Aim: To evaluate the safety, efficacy and tolerability of Nigella sativa (N. sativa) in patients with hepatitis C not eligible for interferon (IFN)-α.
Methods: Thirty patients with hepatitis C virus (HCV) infection, who were not eligible for IFN/ribavirin therapy, were included in the present study. Inclusion criteria included: patients with HCV with or without cirrhosis, who had a contraindication to IFN-α therapy, or had refused or had a financial constraint to IFN-α therapy. Exclusion criteria included: patients on IFN-α therapy, infection with hepatitis B or hepatitis I virus, hepatocellular carcinoma, other malignancies, major severe illness, or treatment non-compliance. Various parameters, including clinical parameters, complete blood count, liver function, renal function, plasma glucose, total antioxidant capacity (TAC), and polymerase chain reaction, were all assessed at baseline and at the end of the study. Clinical assessment included: hepato and/or splenomegaly, jaundice, palmar erythema, flapping tremors, spider naevi, lower-limb edema, and ascites. N. sativa was administered for three successive months at a dose of (450 mg three times daily). Clinical response and incidence of adverse drug reactions were assessed initially, periodically, and at the end of the study.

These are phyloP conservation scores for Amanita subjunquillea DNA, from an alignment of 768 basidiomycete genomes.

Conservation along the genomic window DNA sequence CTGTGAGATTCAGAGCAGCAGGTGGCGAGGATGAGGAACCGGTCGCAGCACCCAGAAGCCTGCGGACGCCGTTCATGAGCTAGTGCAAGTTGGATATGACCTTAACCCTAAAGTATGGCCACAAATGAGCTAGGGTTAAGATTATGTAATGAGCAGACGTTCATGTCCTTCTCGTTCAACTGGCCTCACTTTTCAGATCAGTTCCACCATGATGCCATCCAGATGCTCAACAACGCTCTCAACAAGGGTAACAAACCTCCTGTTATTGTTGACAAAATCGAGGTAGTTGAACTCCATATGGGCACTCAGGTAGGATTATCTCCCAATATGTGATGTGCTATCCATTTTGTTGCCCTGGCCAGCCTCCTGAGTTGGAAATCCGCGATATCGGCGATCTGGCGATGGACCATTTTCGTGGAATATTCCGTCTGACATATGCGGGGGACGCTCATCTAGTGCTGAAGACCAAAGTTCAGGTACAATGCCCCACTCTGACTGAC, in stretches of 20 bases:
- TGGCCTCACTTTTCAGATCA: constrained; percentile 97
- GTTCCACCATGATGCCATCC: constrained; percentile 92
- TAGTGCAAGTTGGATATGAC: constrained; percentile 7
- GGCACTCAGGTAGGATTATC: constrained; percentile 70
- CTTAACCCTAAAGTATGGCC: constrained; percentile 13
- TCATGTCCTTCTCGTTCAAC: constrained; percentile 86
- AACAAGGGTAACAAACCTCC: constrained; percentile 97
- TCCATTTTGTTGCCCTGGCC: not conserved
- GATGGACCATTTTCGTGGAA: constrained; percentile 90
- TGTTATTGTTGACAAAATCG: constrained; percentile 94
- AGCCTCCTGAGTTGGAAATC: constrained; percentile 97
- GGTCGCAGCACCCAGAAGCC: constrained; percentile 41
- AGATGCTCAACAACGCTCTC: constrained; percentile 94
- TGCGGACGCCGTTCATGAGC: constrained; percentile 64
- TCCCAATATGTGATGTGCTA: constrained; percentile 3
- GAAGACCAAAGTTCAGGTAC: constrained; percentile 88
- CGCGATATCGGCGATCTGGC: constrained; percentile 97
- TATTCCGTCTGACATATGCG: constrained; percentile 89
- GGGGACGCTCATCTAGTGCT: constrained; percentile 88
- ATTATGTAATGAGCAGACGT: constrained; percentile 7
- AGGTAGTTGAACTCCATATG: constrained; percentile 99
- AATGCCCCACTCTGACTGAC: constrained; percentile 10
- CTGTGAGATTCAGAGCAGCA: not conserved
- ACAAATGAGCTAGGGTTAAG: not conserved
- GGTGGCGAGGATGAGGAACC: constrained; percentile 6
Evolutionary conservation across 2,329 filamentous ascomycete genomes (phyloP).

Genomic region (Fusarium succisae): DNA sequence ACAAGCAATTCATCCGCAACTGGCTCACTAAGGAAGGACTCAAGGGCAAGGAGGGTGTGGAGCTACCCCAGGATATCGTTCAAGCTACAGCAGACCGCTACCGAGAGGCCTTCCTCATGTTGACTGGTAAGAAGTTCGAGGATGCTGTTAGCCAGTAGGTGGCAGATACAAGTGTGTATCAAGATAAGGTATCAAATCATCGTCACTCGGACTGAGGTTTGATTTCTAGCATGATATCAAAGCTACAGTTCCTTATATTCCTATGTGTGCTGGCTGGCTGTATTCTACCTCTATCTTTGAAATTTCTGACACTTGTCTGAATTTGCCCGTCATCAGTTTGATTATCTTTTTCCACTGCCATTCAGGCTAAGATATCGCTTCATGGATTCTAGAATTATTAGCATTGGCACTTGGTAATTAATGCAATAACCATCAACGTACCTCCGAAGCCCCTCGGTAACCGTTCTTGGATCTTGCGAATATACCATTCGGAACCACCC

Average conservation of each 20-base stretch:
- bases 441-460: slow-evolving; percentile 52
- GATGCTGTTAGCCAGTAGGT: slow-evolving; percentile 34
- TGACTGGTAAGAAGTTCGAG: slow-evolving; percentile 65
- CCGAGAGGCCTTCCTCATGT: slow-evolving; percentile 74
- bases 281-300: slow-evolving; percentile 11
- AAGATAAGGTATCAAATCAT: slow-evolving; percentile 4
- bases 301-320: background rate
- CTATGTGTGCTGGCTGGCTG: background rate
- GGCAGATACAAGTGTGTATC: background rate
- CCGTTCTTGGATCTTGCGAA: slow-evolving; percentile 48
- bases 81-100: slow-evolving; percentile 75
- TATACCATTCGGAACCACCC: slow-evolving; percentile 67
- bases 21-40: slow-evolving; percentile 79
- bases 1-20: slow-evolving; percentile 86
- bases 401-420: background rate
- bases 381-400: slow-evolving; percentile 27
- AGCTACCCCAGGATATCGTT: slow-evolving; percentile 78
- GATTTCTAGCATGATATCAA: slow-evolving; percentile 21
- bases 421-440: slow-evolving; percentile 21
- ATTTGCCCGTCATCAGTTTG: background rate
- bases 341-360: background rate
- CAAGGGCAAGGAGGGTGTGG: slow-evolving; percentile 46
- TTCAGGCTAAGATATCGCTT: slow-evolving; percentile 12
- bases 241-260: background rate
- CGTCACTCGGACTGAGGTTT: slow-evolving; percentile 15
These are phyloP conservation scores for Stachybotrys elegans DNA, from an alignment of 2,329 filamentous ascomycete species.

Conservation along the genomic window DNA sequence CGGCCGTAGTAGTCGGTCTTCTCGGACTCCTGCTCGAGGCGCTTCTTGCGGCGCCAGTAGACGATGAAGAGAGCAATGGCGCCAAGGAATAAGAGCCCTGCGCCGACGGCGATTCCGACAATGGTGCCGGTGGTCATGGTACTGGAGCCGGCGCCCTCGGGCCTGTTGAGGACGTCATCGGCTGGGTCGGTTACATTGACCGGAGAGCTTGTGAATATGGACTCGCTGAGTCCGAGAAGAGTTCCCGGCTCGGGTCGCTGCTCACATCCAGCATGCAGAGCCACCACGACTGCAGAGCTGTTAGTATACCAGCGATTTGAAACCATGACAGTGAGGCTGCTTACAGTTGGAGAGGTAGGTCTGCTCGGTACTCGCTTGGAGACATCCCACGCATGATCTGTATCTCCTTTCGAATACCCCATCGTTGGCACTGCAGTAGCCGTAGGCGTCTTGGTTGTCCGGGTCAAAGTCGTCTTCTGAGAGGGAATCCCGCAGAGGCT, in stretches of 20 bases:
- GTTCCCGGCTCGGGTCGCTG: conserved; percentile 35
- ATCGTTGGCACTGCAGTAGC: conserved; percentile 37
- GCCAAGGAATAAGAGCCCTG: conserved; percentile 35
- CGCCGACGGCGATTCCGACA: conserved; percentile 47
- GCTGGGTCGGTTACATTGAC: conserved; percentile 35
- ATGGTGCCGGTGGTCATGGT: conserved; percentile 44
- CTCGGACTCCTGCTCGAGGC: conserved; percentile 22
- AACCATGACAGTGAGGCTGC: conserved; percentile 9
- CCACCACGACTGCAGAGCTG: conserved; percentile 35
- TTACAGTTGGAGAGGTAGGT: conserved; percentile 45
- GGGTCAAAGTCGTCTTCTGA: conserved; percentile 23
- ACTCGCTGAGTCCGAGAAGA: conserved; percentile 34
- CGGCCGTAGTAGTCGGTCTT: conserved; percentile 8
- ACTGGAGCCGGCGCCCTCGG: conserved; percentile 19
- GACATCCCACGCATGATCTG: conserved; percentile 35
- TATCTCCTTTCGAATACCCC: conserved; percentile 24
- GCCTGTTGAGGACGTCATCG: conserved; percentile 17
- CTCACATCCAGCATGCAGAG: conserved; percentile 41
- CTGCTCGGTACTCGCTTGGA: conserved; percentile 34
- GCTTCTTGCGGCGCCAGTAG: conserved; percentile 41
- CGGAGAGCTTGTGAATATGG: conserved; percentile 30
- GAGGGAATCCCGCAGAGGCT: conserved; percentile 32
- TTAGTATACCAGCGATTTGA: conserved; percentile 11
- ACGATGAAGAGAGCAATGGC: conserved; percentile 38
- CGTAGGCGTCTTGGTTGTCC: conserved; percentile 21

Results: N. sativa administration significantly improved HCV viral load (380808.7 ± 610937 vs 147028.2 ± 475225.6, P = 0.001) and TAC (1.35 ± 0.5 vs 1.612 ± 0.56, P = 0.001). After N. sativa administration, the following laboratory parameters improved: total protein (7.1 ± 0.7 vs 7.5 ± 0.8, P = 0.001), albumin (3.5 ± 0.87 vs 3.69 ± 0.91, P = 0.008), red blood cell count (4.13 ± 0.9 vs 4.3 ± 0.9, P = 0.001), and platelet count (167.7 ± 91.2 vs 198.5 ± 103, P = 0.004). Fasting blood glucose (104.03 ± 43.42 vs 92.1 ± 31.34, P = 0.001) and postprandial blood glucose (143.67 ± 72.56 vs 112.1 ± 42.9, P = 0.001) were significantly decreased in both diabetic and non-diabetic HCV patients. Patients with lower-limb edema decreased significantly from baseline compared with after treatment [16 (53.30%) vs 7 (23.30%), P = 0.004]. Adverse drug reactions were unremarkable except for a few cases of epigastric pain and hypoglycemia that did not affect patient compliance.
Conclusion: N. sativa administration in patients with HCV was tolerable, safe, decreased viral load, and improved oxidative stress, clinical condition and glycemic control in diabetic patients.
Keywords: Hepatitis C virus; Nigella sativa; Oxidative stress; Viral load.